Thirty-two elbows in 31 patients diagnosed as having cubital tunnel syndrome underwent ultrasonographic examination to assess morphological changes in the ulnar nerve and its surrounding tissues. On longitudinal images, the site of constriction due to the fibrous band and proximal swelling of the nerve were observed by ultrasonography and were confirmed intraoperatively. On axial images, the lengths of the major axis [7.2 (SD 1.6) mm] and the minor axis [3.7 (0.9) mm] of the nerve at the medial epicondyle were greater than those in normal subjects. There was a correlation between the stage of ulnar nerve palsy and the diameter of the major axis. Preoperatively, ganglia were detected by ultrasonography in the cubital tunnel in three cases and an anconeus epitrochlearis muscle in two.
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ranking = 8
keywords = nerve
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5/18. Cervical osteophytes presenting as unilateral vocal fold paralysis and dysphagia.

    Any process involving either the vagus nerve, its recurrent laryngeal branch or the external branch of the superior laryngeal nerve may cause paralysis of the vocal fold. The most common cause is neoplasm. Clinically, the patients often present with a hoarse, breathy voice as well as symptoms of aspiration. The following represents a unique case of unilateral vocal fold paralysis and dysphagia caused by a degenerative disease of the cervical spine, resluting in extrinsic compression of the recurrent laryngeal nerve.
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ranking = 3
keywords = nerve
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6/18. Location and clinical implications of high-degree atrioventricular block during dipyridamole infusion: a case report.

    We describe a patient with bifascicular block, who developed transient high-degree atrioventricular block during dipyridamole infusion. This patient was subsequently found to have significant His-Purkinje disease at electrophysiology study, and underwent permanent pacemaker implantation. Spontaneous atrioventricular block was documented during follow-up. This case report raises the issue of dipyridamole safety in patients with intraventricular conduction defects, and contributes an additional mechanism to the possible explanation of dipyridamole-induced atrioventricular block.
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ranking = 3.5391951765037
keywords = block
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7/18. osteophyte at the sacroiliac joint as a cause of sciatica: a report of four cases.

    Four cases of sciatica due to osteophytes impinging on the sciatic nerve at the sacroiliac joint are reported. Of these 4 cases, 2 were treated conservatively and the other 2 required surgical excision of the osteophyte. The report highlights the importance of keeping this uncommon etiology in the differential diagnosis of sciatica.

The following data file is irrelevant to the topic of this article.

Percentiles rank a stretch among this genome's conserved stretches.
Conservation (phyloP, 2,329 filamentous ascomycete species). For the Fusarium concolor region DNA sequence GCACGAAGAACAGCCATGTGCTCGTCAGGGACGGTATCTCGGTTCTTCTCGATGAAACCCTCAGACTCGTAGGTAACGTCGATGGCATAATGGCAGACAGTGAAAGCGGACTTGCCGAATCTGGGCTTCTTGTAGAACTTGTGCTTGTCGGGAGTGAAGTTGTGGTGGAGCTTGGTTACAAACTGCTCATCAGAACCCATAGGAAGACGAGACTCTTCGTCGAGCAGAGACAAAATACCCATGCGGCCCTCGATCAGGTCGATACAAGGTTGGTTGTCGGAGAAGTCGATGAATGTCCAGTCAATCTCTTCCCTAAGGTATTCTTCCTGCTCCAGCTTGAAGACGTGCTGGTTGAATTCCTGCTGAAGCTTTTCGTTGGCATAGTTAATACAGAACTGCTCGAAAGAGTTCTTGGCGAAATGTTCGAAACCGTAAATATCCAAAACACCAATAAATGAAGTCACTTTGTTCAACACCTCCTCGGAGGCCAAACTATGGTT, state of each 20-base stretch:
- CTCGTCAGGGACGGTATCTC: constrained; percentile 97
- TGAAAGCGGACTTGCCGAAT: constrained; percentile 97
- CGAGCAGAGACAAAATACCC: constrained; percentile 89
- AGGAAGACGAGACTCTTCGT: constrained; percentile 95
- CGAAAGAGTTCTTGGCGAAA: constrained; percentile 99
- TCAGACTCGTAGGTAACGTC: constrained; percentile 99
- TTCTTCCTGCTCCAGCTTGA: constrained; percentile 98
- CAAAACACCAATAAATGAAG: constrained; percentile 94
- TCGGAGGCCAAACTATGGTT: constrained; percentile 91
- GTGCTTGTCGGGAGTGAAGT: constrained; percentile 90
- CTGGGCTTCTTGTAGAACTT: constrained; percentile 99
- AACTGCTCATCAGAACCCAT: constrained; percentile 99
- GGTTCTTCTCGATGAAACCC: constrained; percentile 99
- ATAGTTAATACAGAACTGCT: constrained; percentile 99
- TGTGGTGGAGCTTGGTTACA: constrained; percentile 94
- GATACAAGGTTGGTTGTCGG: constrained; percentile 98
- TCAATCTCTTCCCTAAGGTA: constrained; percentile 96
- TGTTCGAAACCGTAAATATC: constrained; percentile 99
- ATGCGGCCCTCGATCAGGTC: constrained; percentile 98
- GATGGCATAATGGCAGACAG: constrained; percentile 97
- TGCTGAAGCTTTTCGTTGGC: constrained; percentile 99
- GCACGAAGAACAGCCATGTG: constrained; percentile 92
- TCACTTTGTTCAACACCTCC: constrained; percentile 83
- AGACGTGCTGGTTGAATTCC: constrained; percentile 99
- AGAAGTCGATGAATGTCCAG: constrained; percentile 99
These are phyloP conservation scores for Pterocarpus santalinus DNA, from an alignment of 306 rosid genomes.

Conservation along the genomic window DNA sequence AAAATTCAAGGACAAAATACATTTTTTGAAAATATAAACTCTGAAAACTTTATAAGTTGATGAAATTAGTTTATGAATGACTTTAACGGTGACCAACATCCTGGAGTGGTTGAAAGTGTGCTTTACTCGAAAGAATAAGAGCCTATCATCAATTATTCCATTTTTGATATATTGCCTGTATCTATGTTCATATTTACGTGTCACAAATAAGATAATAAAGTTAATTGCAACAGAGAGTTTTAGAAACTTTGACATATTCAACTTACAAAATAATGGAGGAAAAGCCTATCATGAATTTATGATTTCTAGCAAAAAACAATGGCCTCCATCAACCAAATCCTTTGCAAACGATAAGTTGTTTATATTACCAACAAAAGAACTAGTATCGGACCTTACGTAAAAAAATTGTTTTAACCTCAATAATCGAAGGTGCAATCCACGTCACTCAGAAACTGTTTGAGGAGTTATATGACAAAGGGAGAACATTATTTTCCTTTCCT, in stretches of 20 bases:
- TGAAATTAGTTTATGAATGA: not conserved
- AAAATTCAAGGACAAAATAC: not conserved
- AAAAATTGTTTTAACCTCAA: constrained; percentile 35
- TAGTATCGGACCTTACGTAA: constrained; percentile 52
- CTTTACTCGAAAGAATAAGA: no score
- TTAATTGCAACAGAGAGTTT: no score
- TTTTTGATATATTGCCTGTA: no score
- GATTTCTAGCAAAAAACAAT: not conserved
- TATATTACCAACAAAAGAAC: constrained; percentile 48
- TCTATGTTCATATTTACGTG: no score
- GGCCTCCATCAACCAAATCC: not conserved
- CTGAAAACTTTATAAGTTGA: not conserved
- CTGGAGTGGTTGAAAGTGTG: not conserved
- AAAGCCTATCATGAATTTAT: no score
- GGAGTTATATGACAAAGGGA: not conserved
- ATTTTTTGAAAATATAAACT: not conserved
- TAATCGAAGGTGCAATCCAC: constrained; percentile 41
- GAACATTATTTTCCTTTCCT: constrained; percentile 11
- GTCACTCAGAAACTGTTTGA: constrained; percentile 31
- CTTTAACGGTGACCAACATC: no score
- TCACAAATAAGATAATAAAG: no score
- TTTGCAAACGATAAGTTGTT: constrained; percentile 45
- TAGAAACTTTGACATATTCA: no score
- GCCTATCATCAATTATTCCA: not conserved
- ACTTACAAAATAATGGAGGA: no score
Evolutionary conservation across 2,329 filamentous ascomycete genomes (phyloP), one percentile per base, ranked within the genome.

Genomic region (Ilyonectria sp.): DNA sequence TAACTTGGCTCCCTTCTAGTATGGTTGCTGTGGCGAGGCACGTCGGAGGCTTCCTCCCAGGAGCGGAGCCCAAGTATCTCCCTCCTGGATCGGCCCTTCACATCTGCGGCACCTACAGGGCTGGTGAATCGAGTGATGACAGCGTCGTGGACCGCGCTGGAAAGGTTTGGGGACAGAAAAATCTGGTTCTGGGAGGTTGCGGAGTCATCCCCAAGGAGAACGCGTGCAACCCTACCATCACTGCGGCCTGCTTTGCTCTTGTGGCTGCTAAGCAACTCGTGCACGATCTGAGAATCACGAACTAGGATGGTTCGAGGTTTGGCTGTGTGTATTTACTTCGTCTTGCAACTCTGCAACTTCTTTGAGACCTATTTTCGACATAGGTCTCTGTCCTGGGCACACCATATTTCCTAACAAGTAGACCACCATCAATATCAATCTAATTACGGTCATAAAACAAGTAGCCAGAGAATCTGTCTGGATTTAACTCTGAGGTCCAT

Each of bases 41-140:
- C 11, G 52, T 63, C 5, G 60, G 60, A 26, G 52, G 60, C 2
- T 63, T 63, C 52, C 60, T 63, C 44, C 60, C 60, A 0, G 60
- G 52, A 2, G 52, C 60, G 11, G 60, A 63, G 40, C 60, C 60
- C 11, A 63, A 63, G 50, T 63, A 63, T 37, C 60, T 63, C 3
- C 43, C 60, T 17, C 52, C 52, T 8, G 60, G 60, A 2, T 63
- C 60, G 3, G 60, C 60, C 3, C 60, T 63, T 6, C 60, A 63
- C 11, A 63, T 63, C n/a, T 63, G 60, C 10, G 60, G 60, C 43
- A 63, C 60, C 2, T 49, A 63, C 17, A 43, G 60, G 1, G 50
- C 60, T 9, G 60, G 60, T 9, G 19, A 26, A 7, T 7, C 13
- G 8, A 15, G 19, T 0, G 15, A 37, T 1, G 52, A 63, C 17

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ranking = 1
keywords = nerve
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8/18. Neuropraxia of the cutaneous nerve of the cervical plexus after shoulder arthroscopy.

    This article presents uncommon cases of neuropraxia of the lesser occipital nerve and the greater auricular nerve after arthroscopic surgery of the shoulder in the beach-chair position under general anesthesia. The lesser occipital nerve and the greater auricular nerve are superficial ascending branches of the cervical plexus. These 2 superficial nerves may be easily vulnerable because of their superficial anatomic locations. We assumed that the severity of the neuropraxia of superficial branches of the cervical plexus was related to the degree of rotation and deviation of the head and neck, the duration of the procedure, and compression by head strap and elastic bandage used for fixing the head to the rectangular-shaped headrest of the beach-chair device. We recommend that during surgery in the beach-chair position, the auricle be protected and covered with cotton and gauze to avoid direct compression and the position of the head and neck be checked and corrected frequently. We hope for a new design of the headrest of the beach-chair device to prevent neuropraxia and to attach the head firmly and safely.
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ranking = 9
keywords = nerve
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9/18. Painful onset of intrathecal blockade.

    A case is described in which a woman with well controlled epilepsy and minor abnormalities of peripheral nerve function in the lower limbs experienced intense pain during the onset of a spinal anaesthetic for operation on burns on her thighs. Possible mechanisms and treatments are discussed.
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ranking = 2.7695975882519
keywords = nerve, block
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10/18. Spinal lesions simulating hip joint disorders.

    In three patients pain in the groin and thigh which was initially attributed to either a malfunctioning hip prosthesis or osteoarthritic hip, was shown to arise in the spine. All patients had positive myelograms and one had electromyographic evidence of nerve root compression. Referred pain from the spine must always be considered in the differential diagnosis of pain thought to be arising from a hip replacement.
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keywords = nerve